Considering the manifesto of Gotabaya Rajapaksa under the grandiose title of ‘Vistas of Prosperity and Splendour’, it does appear that the proposed ‘universities’ being touted around the country by Bandula G are projections envisaged by his leader, declared in the 2021-2030 Decade of Skills and Development in Sri Lanka. It is ‘a move to herald a transformational phase of educational reform and skills’ development for the nation’.
Among the objectives are: ‘Reduction of unskilled labour to 10 percent, create global technocrats and position Sri Lanka as the epicentre for human resource development in Asia by creating a digital future- fit citizenry……

Sri Lanka as the ‘Epicentre for Human Resource Development in Asia! We can only say: Great! Wow!

But it also begs the question whether Gotabaya R will be there till 2030. He will be 81 years old and his older brother and political mentor Mahinda, the prime minister, will be 84 years old and Paradise Isle will be transformed from a democracy to gerontocracy.

How long will be Rajapaksa brothers expect to go on if the public support they seem to anticipate will continue unabated? If they wish to retire there will be the younger brother Basil who is a dual citizen of America and thus be debarred from holding political office unless the present constitutional provisions are blown up sky high. Then there are the sons and nephews sprouting out in the Ruhuna. Will the dynastic baton be passed on to them or would Gotabaya’s military personnel proliferate a military regime?

All these are yet hypothetical questions? The Sinhala electorate is polarised to the extent that the Rajapaksa supporters today refuse to consider any eventuality of their leader Gotabaya being out of the seat of power. For the die-hard Rajapaksa supporters, he will go on and on…. They refuse to see the end of this dynastic history. Is this the end of Sinhala political history now that the UNP has fragmented?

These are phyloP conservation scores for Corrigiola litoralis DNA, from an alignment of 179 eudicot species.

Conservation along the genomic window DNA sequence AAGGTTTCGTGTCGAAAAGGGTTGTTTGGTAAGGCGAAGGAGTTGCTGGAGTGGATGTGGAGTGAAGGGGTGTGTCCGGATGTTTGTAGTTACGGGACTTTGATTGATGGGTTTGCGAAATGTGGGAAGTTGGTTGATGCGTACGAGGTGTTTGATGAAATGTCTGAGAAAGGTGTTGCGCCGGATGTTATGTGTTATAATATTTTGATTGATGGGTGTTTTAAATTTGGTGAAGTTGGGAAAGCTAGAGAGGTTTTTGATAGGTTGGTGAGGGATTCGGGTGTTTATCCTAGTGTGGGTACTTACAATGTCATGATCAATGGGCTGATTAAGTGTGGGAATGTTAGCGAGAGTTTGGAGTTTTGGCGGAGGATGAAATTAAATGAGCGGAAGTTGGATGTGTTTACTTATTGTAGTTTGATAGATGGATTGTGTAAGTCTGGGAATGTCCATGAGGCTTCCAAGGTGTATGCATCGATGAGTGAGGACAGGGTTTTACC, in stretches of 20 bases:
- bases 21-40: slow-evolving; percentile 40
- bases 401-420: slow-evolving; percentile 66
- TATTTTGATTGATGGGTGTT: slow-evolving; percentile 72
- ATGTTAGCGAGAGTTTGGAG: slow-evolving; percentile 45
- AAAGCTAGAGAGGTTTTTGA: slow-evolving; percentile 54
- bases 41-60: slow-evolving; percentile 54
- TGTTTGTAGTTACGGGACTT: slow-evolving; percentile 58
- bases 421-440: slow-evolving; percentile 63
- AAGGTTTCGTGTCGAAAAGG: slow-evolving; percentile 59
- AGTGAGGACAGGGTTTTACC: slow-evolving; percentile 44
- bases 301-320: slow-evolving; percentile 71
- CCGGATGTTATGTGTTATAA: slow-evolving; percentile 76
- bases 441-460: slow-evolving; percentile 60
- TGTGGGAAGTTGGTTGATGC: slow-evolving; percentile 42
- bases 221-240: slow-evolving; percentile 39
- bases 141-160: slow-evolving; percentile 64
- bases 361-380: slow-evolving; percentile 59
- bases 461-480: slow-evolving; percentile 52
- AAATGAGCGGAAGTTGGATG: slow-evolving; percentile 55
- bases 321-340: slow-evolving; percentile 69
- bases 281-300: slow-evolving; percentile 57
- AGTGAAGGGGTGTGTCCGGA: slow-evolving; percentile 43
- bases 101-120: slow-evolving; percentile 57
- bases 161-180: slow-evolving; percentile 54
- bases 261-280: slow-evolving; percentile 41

The term ‘End of History’ came into vogue after the end of the Cold War in 1992 when Francis Fukuyama, an American academic in his book, the End of History and the Last Man, concluded that the end of the Cold War is not just passing away of an era in history, but the end of mankind’s ideological evolution and the universalisation of Western Liberal Democracy contradicting the Marxist and Hegelian theories. Twenty-eight years, later Fukuyama’s theory seems to be in tatters with the citadel of Liberal Capitalism tottering.

Samuel P Huntington, author of the Clash of Civilisations and the Remaking of the World Order expresses a view more applicable to Lanka. He says: History ends at least once and more occasionally in every civilisation. He speaks of civilisations of ‘universal states’ where people become blinded to the ‘mirage of immortality’ and are convinced that theirs is the final form of human immortality’.

Sri Lanka is certainly not a state which spread ‘a universal civilisation’. But certainly, going by pronouncements of staunch supporters of Gotabaya R, there is the ‘mirage of immortality’ of the Sinhala race coming down from Ravana (There is a popular TV serial now running on Ravana with some learned academics participating).

Huntington points out to the mortality of states and empires over time: Roman Empire, Abbasid Caliphate, Mughal Empire, Ottoman Empire not forgetting the British Empire on which the ‘sun never set’. But to Sinhala hardliners rallying round the Pohottuwa Party, the mirage of Sinhala immortality remains and Gota is the flag bearer.

President Gotabaya Rajapaksa has not made any such claims at any time but many such supporters of his do. This probably enabled his convincing victory securing 52.25 percent of the presidential poll last year despite minority electorates of Tamils and Muslims overwhelmingly voting against him.

Nationalist leaders in this time of the 21st Century are in vogue. There is Donald Trump in the United States, Narendra Modi in India, Recep Tayyip Erdogan in Turkey, Vladimir Putin of Russia and Xi Jinping of China (president for life). Does Gotabaya Rajapaksa of little Lanka fit in?

Courtesy:Sunday Times